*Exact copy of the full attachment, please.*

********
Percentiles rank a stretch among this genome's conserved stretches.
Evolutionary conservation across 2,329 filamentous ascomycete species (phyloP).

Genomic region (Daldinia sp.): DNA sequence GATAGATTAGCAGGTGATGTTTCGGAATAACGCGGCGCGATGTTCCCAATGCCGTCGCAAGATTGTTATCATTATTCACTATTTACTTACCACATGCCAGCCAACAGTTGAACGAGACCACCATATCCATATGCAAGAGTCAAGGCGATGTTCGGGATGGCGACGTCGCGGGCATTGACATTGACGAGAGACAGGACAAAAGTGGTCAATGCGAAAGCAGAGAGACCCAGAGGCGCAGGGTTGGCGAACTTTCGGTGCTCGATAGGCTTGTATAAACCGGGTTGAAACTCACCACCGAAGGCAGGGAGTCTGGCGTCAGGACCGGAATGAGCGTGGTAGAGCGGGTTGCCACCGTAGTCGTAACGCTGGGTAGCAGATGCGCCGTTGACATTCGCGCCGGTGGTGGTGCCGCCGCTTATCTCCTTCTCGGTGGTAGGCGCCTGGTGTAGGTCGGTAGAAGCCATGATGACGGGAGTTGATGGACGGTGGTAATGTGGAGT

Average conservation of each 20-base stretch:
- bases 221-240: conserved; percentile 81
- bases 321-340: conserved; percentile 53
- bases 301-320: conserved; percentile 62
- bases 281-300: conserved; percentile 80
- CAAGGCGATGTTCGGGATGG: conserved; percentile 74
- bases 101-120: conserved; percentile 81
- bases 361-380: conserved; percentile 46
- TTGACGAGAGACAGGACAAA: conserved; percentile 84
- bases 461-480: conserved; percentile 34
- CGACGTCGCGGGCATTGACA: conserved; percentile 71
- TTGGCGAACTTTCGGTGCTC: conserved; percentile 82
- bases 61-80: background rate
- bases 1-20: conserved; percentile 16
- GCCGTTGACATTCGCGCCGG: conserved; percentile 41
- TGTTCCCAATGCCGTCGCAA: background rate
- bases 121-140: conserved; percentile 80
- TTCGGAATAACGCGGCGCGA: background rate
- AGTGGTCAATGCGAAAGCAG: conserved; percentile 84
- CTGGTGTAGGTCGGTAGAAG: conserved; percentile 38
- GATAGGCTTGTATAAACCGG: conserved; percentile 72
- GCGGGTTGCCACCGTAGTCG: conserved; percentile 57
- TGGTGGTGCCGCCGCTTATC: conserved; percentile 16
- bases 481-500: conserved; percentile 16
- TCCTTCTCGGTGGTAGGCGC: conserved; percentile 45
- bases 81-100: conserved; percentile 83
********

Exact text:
Percentiles rank a stretch among this genome's conserved stretches.
Evolutionary conservation across 2,329 filamentous ascomycete species (phyloP).

Genomic region (Daldinia sp.): DNA sequence GATAGATTAGCAGGTGATGTTTCGGAATAACGCGGCGCGATGTTCCCAATGCCGTCGCAAGATTGTTATCATTATTCACTATTTACTTACCACATGCCAGCCAACAGTTGAACGAGACCACCATATCCATATGCAAGAGTCAAGGCGATGTTCGGGATGGCGACGTCGCGGGCATTGACATTGACGAGAGACAGGACAAAAGTGGTCAATGCGAAAGCAGAGAGACCCAGAGGCGCAGGGTTGGCGAACTTTCGGTGCTCGATAGGCTTGTATAAACCGGGTTGAAACTCACCACCGAAGGCAGGGAGTCTGGCGTCAGGACCGGAATGAGCGTGGTAGAGCGGGTTGCCACCGTAGTCGTAACGCTGGGTAGCAGATGCGCCGTTGACATTCGCGCCGGTGGTGGTGCCGCCGCTTATCTCCTTCTCGGTGGTAGGCGCCTGGTGTAGGTCGGTAGAAGCCATGATGACGGGAGTTGATGGACGGTGGTAATGTGGAGT

Average conservation of each 20-base stretch:
- bases 221-240: conserved; percentile 81
- bases 321-340: conserved; percentile 53
- bases 301-320: conserved; percentile 62
- bases 281-300: conserved; percentile 80
- CAAGGCGATGTTCGGGATGG: conserved; percentile 74
- bases 101-120: conserved; percentile 81
- bases 361-380: conserved; percentile 46
- TTGACGAGAGACAGGACAAA: conserved; percentile 84
- bases 461-480: conserved; percentile 34
- CGACGTCGCGGGCATTGACA: conserved; percentile 71
- TTGGCGAACTTTCGGTGCTC: conserved; percentile 82
- bases 61-80: background rate
- bases 1-20: conserved; percentile 16
- GCCGTTGACATTCGCGCCGG: conserved; percentile 41
- TGTTCCCAATGCCGTCGCAA: background rate
- bases 121-140: conserved; percentile 80
- TTCGGAATAACGCGGCGCGA: background rate
- AGTGGTCAATGCGAAAGCAG: conserved; percentile 84
- CTGGTGTAGGTCGGTAGAAG: conserved; percentile 38
- GATAGGCTTGTATAAACCGG: conserved; percentile 72
- GCGGGTTGCCACCGTAGTCG: conserved; percentile 57
- TGGTGGTGCCGCCGCTTATC: conserved; percentile 16
- bases 481-500: conserved; percentile 16
- TCCTTCTCGGTGGTAGGCGC: conserved; percentile 45
- bases 81-100: conserved; percentile 83